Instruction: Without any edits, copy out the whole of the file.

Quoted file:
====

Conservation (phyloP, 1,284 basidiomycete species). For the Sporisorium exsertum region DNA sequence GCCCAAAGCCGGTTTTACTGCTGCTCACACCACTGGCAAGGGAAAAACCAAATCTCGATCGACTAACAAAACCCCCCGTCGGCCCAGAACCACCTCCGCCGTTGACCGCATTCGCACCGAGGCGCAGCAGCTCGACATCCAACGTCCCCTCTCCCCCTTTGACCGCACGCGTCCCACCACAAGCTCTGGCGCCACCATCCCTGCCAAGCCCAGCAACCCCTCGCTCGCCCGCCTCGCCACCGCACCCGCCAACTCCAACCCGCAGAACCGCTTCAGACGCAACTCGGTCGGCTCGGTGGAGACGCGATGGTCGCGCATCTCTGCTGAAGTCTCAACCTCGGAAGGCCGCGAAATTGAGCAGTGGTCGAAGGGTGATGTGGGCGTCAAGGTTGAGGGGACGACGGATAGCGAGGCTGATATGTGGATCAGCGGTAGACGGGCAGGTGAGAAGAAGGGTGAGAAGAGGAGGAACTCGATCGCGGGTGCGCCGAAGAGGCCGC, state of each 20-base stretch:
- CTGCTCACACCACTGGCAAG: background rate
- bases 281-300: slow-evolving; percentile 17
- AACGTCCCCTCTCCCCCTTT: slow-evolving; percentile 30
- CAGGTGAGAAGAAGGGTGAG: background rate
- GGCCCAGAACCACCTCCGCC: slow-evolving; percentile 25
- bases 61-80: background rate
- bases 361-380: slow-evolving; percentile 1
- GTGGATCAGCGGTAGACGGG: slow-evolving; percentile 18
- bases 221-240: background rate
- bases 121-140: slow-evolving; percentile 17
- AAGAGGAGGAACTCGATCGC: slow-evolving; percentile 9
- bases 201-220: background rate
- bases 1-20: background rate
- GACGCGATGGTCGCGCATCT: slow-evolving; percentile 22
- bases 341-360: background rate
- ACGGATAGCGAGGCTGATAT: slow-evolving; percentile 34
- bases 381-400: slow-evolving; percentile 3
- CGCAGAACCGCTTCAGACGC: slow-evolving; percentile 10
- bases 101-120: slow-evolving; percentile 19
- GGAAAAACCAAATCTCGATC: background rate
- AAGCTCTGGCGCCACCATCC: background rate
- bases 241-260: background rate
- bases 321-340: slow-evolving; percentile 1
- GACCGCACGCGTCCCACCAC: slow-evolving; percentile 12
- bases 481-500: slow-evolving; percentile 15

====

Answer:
Conservation (phyloP, 1,284 basidiomycete species). For the Sporisorium exsertum region DNA sequence GCCCAAAGCCGGTTTTACTGCTGCTCACACCACTGGCAAGGGAAAAACCAAATCTCGATCGACTAACAAAACCCCCCGTCGGCCCAGAACCACCTCCGCCGTTGACCGCATTCGCACCGAGGCGCAGCAGCTCGACATCCAACGTCCCCTCTCCCCCTTTGACCGCACGCGTCCCACCACAAGCTCTGGCGCCACCATCCCTGCCAAGCCCAGCAACCCCTCGCTCGCCCGCCTCGCCACCGCACCCGCCAACTCCAACCCGCAGAACCGCTTCAGACGCAACTCGGTCGGCTCGGTGGAGACGCGATGGTCGCGCATCTCTGCTGAAGTCTCAACCTCGGAAGGCCGCGAAATTGAGCAGTGGTCGAAGGGTGATGTGGGCGTCAAGGTTGAGGGGACGACGGATAGCGAGGCTGATATGTGGATCAGCGGTAGACGGGCAGGTGAGAAGAAGGGTGAGAAGAGGAGGAACTCGATCGCGGGTGCGCCGAAGAGGCCGC, state of each 20-base stretch:
- CTGCTCACACCACTGGCAAG: background rate
- bases 281-300: slow-evolving; percentile 17
- AACGTCCCCTCTCCCCCTTT: slow-evolving; percentile 30
- CAGGTGAGAAGAAGGGTGAG: background rate
- GGCCCAGAACCACCTCCGCC: slow-evolving; percentile 25
- bases 61-80: background rate
- bases 361-380: slow-evolving; percentile 1
- GTGGATCAGCGGTAGACGGG: slow-evolving; percentile 18
- bases 221-240: background rate
- bases 121-140: slow-evolving; percentile 17
- AAGAGGAGGAACTCGATCGC: slow-evolving; percentile 9
- bases 201-220: background rate
- bases 1-20: background rate
- GACGCGATGGTCGCGCATCT: slow-evolving; percentile 22
- bases 341-360: background rate
- ACGGATAGCGAGGCTGATAT: slow-evolving; percentile 34
- bases 381-400: slow-evolving; percentile 3
- CGCAGAACCGCTTCAGACGC: slow-evolving; percentile 10
- bases 101-120: slow-evolving; percentile 19
- GGAAAAACCAAATCTCGATC: background rate
- AAGCTCTGGCGCCACCATCC: background rate
- bases 241-260: background rate
- bases 321-340: slow-evolving; percentile 1
- GACCGCACGCGTCCCACCAC: slow-evolving; percentile 12
- bases 481-500: slow-evolving; percentile 15